Another Times article calls Iran’s alleged work with UD3 “a key final component of a nuclear bomb”, implying Iran is presently only one or two steps from having a bomb.

The claim rests on “intelligence documents” that “Foreign intelligence agencies date … to early 2007”. The Times states that “Uranium deuteride is the material used in Pakistan’s bomb, from where Iran obtained its blueprint”, implying Iran obtained a blueprint for a nuclear bomb from Pakistan. This is an assertion for which, while theoretically possible, there is no evidence to support.

The IAEA is in possession of the documents in question, the Times says, and they “have been seen by intelligence agencies from several Western countries, including Britain.” It seems likely that these are among the documents from the infamous laptop allegedly smuggled out of Iran showing evidence of work on a nuclear weapon. The IAEA refers to this body of documents as “the alleged studies” — “alleged” being the key word. The agency has so far not verified the authenticity of the documents. On the contrary, serious doubts have already been cast on their authenticity.

The Times quotes a statement from a Foreign and Commonwealth Office spokeswoman acknowledging the fact that these documents have not been verified: “We do not comment on intelligence, but our concerns about Iran’s nuclear programme are clear. Obviously this document, if authentic, raises serious questions about Iran’s intentions” (emphasis added).

As further indication that the series of articles from the Times on what is being portrayed as a smoking gun revelation of Iran’s work on the bomb is nothing more than propaganda is its repetition of the theme that “In September, Iran was forced to admit that it was constructing a secret uranium enrichment facility near the city of Qom.” The problem with this statement is that there is absolutely no evidence to support it. Iran, as noted above, voluntarily declared the site to the IAEA four days before Western leaders spoke out condemning the then-not-so-secret site.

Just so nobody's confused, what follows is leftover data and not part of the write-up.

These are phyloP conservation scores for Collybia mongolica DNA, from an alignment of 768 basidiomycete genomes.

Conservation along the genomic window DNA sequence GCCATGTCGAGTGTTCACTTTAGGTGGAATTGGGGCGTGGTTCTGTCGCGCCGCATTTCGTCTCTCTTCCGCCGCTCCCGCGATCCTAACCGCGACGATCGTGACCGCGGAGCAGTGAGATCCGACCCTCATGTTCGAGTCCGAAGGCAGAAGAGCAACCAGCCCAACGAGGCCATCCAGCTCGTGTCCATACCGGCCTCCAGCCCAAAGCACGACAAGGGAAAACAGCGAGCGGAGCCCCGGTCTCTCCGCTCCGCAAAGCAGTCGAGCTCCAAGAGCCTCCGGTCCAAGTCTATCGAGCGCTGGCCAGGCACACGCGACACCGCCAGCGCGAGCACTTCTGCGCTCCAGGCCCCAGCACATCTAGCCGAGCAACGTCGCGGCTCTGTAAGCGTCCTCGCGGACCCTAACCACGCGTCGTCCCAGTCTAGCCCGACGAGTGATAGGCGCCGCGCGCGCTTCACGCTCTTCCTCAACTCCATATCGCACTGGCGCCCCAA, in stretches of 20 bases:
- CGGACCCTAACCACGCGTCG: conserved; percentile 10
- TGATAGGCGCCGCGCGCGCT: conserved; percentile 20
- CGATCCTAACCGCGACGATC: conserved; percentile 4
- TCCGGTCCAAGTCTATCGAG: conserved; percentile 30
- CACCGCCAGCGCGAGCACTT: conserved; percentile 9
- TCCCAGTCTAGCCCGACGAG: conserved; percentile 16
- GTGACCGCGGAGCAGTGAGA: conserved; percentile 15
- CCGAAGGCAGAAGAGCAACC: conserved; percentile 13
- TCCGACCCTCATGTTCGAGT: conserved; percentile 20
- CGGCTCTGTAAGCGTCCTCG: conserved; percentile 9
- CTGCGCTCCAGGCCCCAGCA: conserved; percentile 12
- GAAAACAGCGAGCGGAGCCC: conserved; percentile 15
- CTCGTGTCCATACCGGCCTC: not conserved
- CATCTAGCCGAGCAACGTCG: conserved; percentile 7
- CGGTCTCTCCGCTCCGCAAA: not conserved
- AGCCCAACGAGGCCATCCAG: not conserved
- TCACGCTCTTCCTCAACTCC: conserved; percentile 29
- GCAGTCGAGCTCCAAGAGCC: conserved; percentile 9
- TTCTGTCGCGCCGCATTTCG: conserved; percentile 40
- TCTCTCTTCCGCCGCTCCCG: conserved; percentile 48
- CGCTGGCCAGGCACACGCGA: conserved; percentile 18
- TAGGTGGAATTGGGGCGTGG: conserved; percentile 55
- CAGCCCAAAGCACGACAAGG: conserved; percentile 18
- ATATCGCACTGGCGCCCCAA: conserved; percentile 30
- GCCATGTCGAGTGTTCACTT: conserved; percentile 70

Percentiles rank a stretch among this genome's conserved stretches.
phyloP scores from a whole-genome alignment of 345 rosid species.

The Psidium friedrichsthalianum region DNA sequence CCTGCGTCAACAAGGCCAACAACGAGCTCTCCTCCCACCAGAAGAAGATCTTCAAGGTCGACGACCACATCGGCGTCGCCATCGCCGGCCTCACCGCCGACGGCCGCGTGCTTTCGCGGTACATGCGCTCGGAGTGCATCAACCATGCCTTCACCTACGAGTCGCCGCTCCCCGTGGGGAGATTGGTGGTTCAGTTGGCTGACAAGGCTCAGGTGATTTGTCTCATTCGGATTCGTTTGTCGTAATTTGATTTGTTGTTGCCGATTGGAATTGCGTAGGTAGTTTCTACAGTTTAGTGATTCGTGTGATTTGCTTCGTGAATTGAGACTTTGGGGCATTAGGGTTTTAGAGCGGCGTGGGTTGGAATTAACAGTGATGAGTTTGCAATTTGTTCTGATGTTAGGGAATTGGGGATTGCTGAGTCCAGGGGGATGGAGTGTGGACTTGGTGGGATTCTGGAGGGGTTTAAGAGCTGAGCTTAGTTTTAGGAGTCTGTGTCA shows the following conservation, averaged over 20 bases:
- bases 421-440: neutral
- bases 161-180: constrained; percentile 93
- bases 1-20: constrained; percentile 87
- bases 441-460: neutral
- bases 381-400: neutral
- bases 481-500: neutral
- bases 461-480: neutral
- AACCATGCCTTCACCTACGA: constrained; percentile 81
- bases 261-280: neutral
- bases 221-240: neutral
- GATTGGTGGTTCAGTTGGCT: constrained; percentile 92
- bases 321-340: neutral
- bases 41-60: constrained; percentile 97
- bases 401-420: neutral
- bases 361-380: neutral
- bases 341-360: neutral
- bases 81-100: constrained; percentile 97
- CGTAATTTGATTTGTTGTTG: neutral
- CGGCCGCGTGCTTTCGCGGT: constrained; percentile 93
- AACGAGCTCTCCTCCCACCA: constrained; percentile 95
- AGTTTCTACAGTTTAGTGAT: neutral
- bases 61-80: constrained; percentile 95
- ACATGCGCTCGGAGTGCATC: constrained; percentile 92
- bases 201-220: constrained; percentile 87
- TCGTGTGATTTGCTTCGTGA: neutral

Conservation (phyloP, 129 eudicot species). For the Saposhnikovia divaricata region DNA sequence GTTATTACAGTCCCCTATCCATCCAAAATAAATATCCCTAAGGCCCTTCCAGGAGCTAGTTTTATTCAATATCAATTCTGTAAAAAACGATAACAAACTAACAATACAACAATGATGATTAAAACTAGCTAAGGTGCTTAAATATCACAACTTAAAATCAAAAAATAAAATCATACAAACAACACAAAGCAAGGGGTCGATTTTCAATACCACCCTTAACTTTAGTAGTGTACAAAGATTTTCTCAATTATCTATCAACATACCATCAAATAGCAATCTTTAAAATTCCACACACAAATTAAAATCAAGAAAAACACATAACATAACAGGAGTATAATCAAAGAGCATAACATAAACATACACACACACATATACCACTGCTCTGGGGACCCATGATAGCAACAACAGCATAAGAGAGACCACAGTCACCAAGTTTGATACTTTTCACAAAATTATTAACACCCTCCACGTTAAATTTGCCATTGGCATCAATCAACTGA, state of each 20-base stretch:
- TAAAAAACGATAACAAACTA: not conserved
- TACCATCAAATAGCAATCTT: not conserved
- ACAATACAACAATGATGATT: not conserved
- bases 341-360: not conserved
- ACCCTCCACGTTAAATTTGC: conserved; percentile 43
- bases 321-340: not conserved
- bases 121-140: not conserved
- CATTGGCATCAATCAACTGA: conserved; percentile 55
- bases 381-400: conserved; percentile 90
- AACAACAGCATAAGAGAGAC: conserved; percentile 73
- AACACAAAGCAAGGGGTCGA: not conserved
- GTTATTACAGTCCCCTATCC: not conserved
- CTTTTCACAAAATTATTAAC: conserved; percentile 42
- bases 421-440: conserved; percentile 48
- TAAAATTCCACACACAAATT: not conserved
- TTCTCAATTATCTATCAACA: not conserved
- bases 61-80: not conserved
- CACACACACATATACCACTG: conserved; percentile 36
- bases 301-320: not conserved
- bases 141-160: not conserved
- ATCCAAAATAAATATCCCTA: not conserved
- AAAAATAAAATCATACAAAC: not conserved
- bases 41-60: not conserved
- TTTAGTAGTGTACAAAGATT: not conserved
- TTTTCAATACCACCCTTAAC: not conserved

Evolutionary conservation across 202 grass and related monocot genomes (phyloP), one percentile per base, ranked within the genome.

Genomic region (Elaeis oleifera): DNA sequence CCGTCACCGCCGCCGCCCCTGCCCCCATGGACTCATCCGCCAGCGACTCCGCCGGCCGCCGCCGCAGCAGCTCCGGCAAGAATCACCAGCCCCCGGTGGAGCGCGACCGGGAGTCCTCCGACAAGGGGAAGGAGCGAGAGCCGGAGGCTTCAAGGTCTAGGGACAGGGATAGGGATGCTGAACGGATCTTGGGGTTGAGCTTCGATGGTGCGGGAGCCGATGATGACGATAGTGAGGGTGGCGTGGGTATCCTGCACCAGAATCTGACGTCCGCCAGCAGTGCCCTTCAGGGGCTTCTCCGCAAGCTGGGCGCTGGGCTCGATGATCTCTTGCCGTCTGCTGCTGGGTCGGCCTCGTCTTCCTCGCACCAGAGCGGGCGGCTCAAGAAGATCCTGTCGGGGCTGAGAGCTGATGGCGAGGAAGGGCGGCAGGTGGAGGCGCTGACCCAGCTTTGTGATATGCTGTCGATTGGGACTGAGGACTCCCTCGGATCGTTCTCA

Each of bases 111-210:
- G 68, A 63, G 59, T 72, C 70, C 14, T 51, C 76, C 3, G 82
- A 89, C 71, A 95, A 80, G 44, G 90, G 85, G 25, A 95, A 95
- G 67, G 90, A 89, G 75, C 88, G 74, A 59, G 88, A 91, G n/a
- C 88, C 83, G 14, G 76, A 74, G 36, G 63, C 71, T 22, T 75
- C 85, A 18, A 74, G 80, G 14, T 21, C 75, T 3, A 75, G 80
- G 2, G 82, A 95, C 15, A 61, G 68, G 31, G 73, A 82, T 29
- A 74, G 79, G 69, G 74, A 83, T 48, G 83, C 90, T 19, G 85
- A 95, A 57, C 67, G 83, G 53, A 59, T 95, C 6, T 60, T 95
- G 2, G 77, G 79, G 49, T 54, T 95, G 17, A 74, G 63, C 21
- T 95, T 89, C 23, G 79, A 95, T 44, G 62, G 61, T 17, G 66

The Times makes another notable remark, that the documents in question “provide the first evidence which suggests that Iran has pursued weapons studies after 2003 and may actively be doing so today” — in other words, the Times admits that its history of previous articles suggesting Iran has a nuclear weapons program were not based on any evidence! Whoops. Slip of the tongue, apparently.

And it bears repeating that the authenticity of this “first evidence” is admittedly unverified.

A third article from the Times on the documents also acknowledges that, according to “a Western intelligence source”, “the order to build a bomb” “does not appear to have been made, and there is no evidence that it will.” Whoops. That’s hardly reconcilable with the Times editorial characterizing the documents as a smoking gun that not only has that order been given, but that Iran is in the very final steps of producing a bomb.

This article also states that “the recent discovery of a nuclear facility near Qom, which was due to come online next year as a back-up enrichment plant, has renewed fears that Iran may have other secret sites where it is enriching or preparing to enrich uranium.” Notice the use of the word “discovery”, again falsely suggesting the “secret” site was uncovered by the West — rather than having been declared to the IAEA in accordance with Iran’s obligations under the nuclear non-proliferation treaty (NPT).